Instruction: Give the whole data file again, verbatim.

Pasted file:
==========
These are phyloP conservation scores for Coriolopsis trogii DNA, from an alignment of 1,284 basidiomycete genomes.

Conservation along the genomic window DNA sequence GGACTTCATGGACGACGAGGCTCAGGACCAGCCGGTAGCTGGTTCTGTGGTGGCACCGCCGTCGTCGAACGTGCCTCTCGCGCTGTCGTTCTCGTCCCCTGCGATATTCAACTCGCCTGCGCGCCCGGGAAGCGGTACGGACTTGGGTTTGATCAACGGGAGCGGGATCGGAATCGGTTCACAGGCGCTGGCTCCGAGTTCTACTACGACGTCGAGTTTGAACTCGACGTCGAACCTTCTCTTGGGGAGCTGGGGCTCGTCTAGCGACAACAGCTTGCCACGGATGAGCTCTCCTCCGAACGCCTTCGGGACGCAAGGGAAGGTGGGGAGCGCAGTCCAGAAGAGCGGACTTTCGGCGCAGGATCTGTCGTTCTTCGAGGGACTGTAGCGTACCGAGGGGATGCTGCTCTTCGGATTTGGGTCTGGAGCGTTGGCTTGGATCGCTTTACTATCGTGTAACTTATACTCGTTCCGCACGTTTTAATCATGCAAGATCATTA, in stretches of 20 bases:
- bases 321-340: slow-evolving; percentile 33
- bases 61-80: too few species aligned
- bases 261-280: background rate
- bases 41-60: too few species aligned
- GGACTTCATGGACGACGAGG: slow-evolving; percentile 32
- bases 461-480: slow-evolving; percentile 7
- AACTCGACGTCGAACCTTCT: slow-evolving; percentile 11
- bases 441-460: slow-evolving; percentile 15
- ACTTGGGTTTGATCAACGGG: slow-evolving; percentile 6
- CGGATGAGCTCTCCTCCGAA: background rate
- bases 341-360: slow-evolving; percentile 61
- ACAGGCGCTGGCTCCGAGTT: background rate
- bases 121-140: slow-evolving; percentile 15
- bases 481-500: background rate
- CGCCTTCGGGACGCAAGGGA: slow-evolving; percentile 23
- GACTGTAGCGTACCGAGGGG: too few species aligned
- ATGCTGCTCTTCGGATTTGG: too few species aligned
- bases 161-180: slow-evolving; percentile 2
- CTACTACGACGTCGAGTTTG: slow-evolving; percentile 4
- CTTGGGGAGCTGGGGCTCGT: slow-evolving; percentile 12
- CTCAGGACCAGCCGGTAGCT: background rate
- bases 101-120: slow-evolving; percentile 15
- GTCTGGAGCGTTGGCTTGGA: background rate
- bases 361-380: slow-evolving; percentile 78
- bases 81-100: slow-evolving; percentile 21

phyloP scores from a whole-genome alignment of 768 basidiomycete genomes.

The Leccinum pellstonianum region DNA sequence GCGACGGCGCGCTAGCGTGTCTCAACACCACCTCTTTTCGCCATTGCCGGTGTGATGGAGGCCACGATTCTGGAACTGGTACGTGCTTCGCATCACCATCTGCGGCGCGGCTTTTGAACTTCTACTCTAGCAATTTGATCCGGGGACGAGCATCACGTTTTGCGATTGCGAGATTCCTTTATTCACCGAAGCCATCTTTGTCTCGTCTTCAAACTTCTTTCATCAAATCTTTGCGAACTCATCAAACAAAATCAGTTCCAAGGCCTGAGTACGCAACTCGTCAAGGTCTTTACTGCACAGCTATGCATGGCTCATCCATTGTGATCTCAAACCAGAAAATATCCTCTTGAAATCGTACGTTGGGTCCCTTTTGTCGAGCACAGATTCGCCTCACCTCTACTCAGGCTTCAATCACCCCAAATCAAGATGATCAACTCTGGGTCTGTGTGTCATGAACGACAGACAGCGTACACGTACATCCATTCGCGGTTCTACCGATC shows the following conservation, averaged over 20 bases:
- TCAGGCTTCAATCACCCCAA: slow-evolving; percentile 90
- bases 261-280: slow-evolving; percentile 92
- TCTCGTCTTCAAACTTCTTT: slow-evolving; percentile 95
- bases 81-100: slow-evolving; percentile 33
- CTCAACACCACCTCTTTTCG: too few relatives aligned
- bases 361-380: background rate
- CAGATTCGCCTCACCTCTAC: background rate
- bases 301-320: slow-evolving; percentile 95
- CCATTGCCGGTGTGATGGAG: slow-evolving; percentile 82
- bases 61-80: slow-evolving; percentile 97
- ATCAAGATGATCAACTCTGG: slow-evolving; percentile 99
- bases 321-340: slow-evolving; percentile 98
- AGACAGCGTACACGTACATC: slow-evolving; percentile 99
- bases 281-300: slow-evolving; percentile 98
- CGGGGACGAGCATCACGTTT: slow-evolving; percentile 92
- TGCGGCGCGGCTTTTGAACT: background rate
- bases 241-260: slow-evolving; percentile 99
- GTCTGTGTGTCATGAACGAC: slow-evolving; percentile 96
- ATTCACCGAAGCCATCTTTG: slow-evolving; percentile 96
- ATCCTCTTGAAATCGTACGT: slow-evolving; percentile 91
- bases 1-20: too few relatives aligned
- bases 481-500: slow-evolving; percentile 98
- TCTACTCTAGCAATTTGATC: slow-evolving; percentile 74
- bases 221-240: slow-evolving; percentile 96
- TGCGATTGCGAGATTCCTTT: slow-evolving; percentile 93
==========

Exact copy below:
These are phyloP conservation scores for Coriolopsis trogii DNA, from an alignment of 1,284 basidiomycete genomes.

Conservation along the genomic window DNA sequence GGACTTCATGGACGACGAGGCTCAGGACCAGCCGGTAGCTGGTTCTGTGGTGGCACCGCCGTCGTCGAACGTGCCTCTCGCGCTGTCGTTCTCGTCCCCTGCGATATTCAACTCGCCTGCGCGCCCGGGAAGCGGTACGGACTTGGGTTTGATCAACGGGAGCGGGATCGGAATCGGTTCACAGGCGCTGGCTCCGAGTTCTACTACGACGTCGAGTTTGAACTCGACGTCGAACCTTCTCTTGGGGAGCTGGGGCTCGTCTAGCGACAACAGCTTGCCACGGATGAGCTCTCCTCCGAACGCCTTCGGGACGCAAGGGAAGGTGGGGAGCGCAGTCCAGAAGAGCGGACTTTCGGCGCAGGATCTGTCGTTCTTCGAGGGACTGTAGCGTACCGAGGGGATGCTGCTCTTCGGATTTGGGTCTGGAGCGTTGGCTTGGATCGCTTTACTATCGTGTAACTTATACTCGTTCCGCACGTTTTAATCATGCAAGATCATTA, in stretches of 20 bases:
- bases 321-340: slow-evolving; percentile 33
- bases 61-80: too few species aligned
- bases 261-280: background rate
- bases 41-60: too few species aligned
- GGACTTCATGGACGACGAGG: slow-evolving; percentile 32
- bases 461-480: slow-evolving; percentile 7
- AACTCGACGTCGAACCTTCT: slow-evolving; percentile 11
- bases 441-460: slow-evolving; percentile 15
- ACTTGGGTTTGATCAACGGG: slow-evolving; percentile 6
- CGGATGAGCTCTCCTCCGAA: background rate
- bases 341-360: slow-evolving; percentile 61
- ACAGGCGCTGGCTCCGAGTT: background rate
- bases 121-140: slow-evolving; percentile 15
- bases 481-500: background rate
- CGCCTTCGGGACGCAAGGGA: slow-evolving; percentile 23
- GACTGTAGCGTACCGAGGGG: too few species aligned
- ATGCTGCTCTTCGGATTTGG: too few species aligned
- bases 161-180: slow-evolving; percentile 2
- CTACTACGACGTCGAGTTTG: slow-evolving; percentile 4
- CTTGGGGAGCTGGGGCTCGT: slow-evolving; percentile 12
- CTCAGGACCAGCCGGTAGCT: background rate
- bases 101-120: slow-evolving; percentile 15
- GTCTGGAGCGTTGGCTTGGA: background rate
- bases 361-380: slow-evolving; percentile 78
- bases 81-100: slow-evolving; percentile 21

phyloP scores from a whole-genome alignment of 768 basidiomycete genomes.

The Leccinum pellstonianum region DNA sequence GCGACGGCGCGCTAGCGTGTCTCAACACCACCTCTTTTCGCCATTGCCGGTGTGATGGAGGCCACGATTCTGGAACTGGTACGTGCTTCGCATCACCATCTGCGGCGCGGCTTTTGAACTTCTACTCTAGCAATTTGATCCGGGGACGAGCATCACGTTTTGCGATTGCGAGATTCCTTTATTCACCGAAGCCATCTTTGTCTCGTCTTCAAACTTCTTTCATCAAATCTTTGCGAACTCATCAAACAAAATCAGTTCCAAGGCCTGAGTACGCAACTCGTCAAGGTCTTTACTGCACAGCTATGCATGGCTCATCCATTGTGATCTCAAACCAGAAAATATCCTCTTGAAATCGTACGTTGGGTCCCTTTTGTCGAGCACAGATTCGCCTCACCTCTACTCAGGCTTCAATCACCCCAAATCAAGATGATCAACTCTGGGTCTGTGTGTCATGAACGACAGACAGCGTACACGTACATCCATTCGCGGTTCTACCGATC shows the following conservation, averaged over 20 bases:
- TCAGGCTTCAATCACCCCAA: slow-evolving; percentile 90
- bases 261-280: slow-evolving; percentile 92
- TCTCGTCTTCAAACTTCTTT: slow-evolving; percentile 95
- bases 81-100: slow-evolving; percentile 33
- CTCAACACCACCTCTTTTCG: too few relatives aligned
- bases 361-380: background rate
- CAGATTCGCCTCACCTCTAC: background rate
- bases 301-320: slow-evolving; percentile 95
- CCATTGCCGGTGTGATGGAG: slow-evolving; percentile 82
- bases 61-80: slow-evolving; percentile 97
- ATCAAGATGATCAACTCTGG: slow-evolving; percentile 99
- bases 321-340: slow-evolving; percentile 98
- AGACAGCGTACACGTACATC: slow-evolving; percentile 99
- bases 281-300: slow-evolving; percentile 98
- CGGGGACGAGCATCACGTTT: slow-evolving; percentile 92
- TGCGGCGCGGCTTTTGAACT: background rate
- bases 241-260: slow-evolving; percentile 99
- GTCTGTGTGTCATGAACGAC: slow-evolving; percentile 96
- ATTCACCGAAGCCATCTTTG: slow-evolving; percentile 96
- ATCCTCTTGAAATCGTACGT: slow-evolving; percentile 91
- bases 1-20: too few relatives aligned
- bases 481-500: slow-evolving; percentile 98
- TCTACTCTAGCAATTTGATC: slow-evolving; percentile 74
- bases 221-240: slow-evolving; percentile 96
- TGCGATTGCGAGATTCCTTT: slow-evolving; percentile 93